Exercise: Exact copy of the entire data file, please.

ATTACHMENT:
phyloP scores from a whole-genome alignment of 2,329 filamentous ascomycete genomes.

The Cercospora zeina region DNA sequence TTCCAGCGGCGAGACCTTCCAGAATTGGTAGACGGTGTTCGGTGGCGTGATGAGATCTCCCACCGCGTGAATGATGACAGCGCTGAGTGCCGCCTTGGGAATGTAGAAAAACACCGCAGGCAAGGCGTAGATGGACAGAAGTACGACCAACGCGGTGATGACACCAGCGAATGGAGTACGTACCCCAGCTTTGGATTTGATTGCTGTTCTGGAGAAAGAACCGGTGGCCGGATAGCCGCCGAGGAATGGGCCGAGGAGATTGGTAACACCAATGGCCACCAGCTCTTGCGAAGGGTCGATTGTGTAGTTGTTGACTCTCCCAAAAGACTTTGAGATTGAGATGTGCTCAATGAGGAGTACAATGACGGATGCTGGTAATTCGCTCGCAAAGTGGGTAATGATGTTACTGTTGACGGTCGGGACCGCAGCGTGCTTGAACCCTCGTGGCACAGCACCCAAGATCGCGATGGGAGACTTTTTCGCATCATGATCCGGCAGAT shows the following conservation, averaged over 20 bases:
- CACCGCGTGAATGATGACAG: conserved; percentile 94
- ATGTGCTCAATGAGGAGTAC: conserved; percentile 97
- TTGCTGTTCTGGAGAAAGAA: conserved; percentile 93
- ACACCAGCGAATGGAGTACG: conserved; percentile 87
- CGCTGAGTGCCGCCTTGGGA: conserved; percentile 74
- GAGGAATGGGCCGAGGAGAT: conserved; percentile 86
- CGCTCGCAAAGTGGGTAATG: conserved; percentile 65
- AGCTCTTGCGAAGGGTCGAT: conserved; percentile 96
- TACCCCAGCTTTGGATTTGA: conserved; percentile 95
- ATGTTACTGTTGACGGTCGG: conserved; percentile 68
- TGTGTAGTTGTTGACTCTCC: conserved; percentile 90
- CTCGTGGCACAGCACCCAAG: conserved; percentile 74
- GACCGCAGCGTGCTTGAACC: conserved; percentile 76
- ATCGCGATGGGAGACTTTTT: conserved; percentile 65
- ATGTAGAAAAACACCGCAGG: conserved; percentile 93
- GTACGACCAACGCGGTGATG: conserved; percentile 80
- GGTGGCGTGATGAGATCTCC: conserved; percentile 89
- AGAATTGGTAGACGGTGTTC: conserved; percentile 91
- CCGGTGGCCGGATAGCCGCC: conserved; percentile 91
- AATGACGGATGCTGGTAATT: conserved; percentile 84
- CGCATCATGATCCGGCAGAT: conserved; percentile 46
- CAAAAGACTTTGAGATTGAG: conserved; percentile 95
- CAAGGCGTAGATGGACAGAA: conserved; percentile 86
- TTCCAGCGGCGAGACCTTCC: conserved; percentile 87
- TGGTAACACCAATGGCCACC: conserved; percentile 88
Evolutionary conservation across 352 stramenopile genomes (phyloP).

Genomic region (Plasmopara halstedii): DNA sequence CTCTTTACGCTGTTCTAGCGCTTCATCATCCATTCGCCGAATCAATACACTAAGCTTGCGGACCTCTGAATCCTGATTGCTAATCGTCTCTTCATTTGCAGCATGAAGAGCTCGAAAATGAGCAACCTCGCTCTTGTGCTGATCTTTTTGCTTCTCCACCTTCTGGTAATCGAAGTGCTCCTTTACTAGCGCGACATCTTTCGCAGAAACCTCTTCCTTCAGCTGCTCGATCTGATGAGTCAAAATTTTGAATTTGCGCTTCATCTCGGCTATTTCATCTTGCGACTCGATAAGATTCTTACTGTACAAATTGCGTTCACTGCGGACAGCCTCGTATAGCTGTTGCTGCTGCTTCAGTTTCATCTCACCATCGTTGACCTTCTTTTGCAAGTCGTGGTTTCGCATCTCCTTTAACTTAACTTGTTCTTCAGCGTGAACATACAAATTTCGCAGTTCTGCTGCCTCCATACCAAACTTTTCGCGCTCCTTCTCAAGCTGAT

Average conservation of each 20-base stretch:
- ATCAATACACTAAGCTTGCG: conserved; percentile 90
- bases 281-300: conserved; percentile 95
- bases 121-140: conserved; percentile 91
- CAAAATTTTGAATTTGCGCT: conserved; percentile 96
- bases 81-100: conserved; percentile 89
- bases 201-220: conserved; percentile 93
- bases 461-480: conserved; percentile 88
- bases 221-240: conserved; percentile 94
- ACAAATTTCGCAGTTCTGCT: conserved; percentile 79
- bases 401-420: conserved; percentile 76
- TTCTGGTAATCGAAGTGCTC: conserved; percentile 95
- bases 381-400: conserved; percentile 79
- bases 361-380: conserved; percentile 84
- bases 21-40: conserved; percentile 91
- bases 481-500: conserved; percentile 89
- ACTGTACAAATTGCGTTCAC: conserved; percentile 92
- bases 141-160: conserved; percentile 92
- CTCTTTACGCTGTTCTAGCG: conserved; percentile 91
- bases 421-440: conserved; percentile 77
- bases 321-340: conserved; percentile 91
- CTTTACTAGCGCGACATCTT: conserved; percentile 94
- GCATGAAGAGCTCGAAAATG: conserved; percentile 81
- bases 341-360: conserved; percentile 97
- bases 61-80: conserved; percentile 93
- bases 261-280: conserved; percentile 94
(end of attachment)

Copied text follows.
phyloP scores from a whole-genome alignment of 2,329 filamentous ascomycete genomes.

The Cercospora zeina region DNA sequence TTCCAGCGGCGAGACCTTCCAGAATTGGTAGACGGTGTTCGGTGGCGTGATGAGATCTCCCACCGCGTGAATGATGACAGCGCTGAGTGCCGCCTTGGGAATGTAGAAAAACACCGCAGGCAAGGCGTAGATGGACAGAAGTACGACCAACGCGGTGATGACACCAGCGAATGGAGTACGTACCCCAGCTTTGGATTTGATTGCTGTTCTGGAGAAAGAACCGGTGGCCGGATAGCCGCCGAGGAATGGGCCGAGGAGATTGGTAACACCAATGGCCACCAGCTCTTGCGAAGGGTCGATTGTGTAGTTGTTGACTCTCCCAAAAGACTTTGAGATTGAGATGTGCTCAATGAGGAGTACAATGACGGATGCTGGTAATTCGCTCGCAAAGTGGGTAATGATGTTACTGTTGACGGTCGGGACCGCAGCGTGCTTGAACCCTCGTGGCACAGCACCCAAGATCGCGATGGGAGACTTTTTCGCATCATGATCCGGCAGAT shows the following conservation, averaged over 20 bases:
- CACCGCGTGAATGATGACAG: conserved; percentile 94
- ATGTGCTCAATGAGGAGTAC: conserved; percentile 97
- TTGCTGTTCTGGAGAAAGAA: conserved; percentile 93
- ACACCAGCGAATGGAGTACG: conserved; percentile 87
- CGCTGAGTGCCGCCTTGGGA: conserved; percentile 74
- GAGGAATGGGCCGAGGAGAT: conserved; percentile 86
- CGCTCGCAAAGTGGGTAATG: conserved; percentile 65
- AGCTCTTGCGAAGGGTCGAT: conserved; percentile 96
- TACCCCAGCTTTGGATTTGA: conserved; percentile 95
- ATGTTACTGTTGACGGTCGG: conserved; percentile 68
- TGTGTAGTTGTTGACTCTCC: conserved; percentile 90
- CTCGTGGCACAGCACCCAAG: conserved; percentile 74
- GACCGCAGCGTGCTTGAACC: conserved; percentile 76
- ATCGCGATGGGAGACTTTTT: conserved; percentile 65
- ATGTAGAAAAACACCGCAGG: conserved; percentile 93
- GTACGACCAACGCGGTGATG: conserved; percentile 80
- GGTGGCGTGATGAGATCTCC: conserved; percentile 89
- AGAATTGGTAGACGGTGTTC: conserved; percentile 91
- CCGGTGGCCGGATAGCCGCC: conserved; percentile 91
- AATGACGGATGCTGGTAATT: conserved; percentile 84
- CGCATCATGATCCGGCAGAT: conserved; percentile 46
- CAAAAGACTTTGAGATTGAG: conserved; percentile 95
- CAAGGCGTAGATGGACAGAA: conserved; percentile 86
- TTCCAGCGGCGAGACCTTCC: conserved; percentile 87
- TGGTAACACCAATGGCCACC: conserved; percentile 88
Evolutionary conservation across 352 stramenopile genomes (phyloP).

Genomic region (Plasmopara halstedii): DNA sequence CTCTTTACGCTGTTCTAGCGCTTCATCATCCATTCGCCGAATCAATACACTAAGCTTGCGGACCTCTGAATCCTGATTGCTAATCGTCTCTTCATTTGCAGCATGAAGAGCTCGAAAATGAGCAACCTCGCTCTTGTGCTGATCTTTTTGCTTCTCCACCTTCTGGTAATCGAAGTGCTCCTTTACTAGCGCGACATCTTTCGCAGAAACCTCTTCCTTCAGCTGCTCGATCTGATGAGTCAAAATTTTGAATTTGCGCTTCATCTCGGCTATTTCATCTTGCGACTCGATAAGATTCTTACTGTACAAATTGCGTTCACTGCGGACAGCCTCGTATAGCTGTTGCTGCTGCTTCAGTTTCATCTCACCATCGTTGACCTTCTTTTGCAAGTCGTGGTTTCGCATCTCCTTTAACTTAACTTGTTCTTCAGCGTGAACATACAAATTTCGCAGTTCTGCTGCCTCCATACCAAACTTTTCGCGCTCCTTCTCAAGCTGAT

Average conservation of each 20-base stretch:
- ATCAATACACTAAGCTTGCG: conserved; percentile 90
- bases 281-300: conserved; percentile 95
- bases 121-140: conserved; percentile 91
- CAAAATTTTGAATTTGCGCT: conserved; percentile 96
- bases 81-100: conserved; percentile 89
- bases 201-220: conserved; percentile 93
- bases 461-480: conserved; percentile 88
- bases 221-240: conserved; percentile 94
- ACAAATTTCGCAGTTCTGCT: conserved; percentile 79
- bases 401-420: conserved; percentile 76
- TTCTGGTAATCGAAGTGCTC: conserved; percentile 95
- bases 381-400: conserved; percentile 79
- bases 361-380: conserved; percentile 84
- bases 21-40: conserved; percentile 91
- bases 481-500: conserved; percentile 89
- ACTGTACAAATTGCGTTCAC: conserved; percentile 92
- bases 141-160: conserved; percentile 92
- CTCTTTACGCTGTTCTAGCG: conserved; percentile 91
- bases 421-440: conserved; percentile 77
- bases 321-340: conserved; percentile 91
- CTTTACTAGCGCGACATCTT: conserved; percentile 94
- GCATGAAGAGCTCGAAAATG: conserved; percentile 81
- bases 341-360: conserved; percentile 97
- bases 61-80: conserved; percentile 93
- bases 261-280: conserved; percentile 94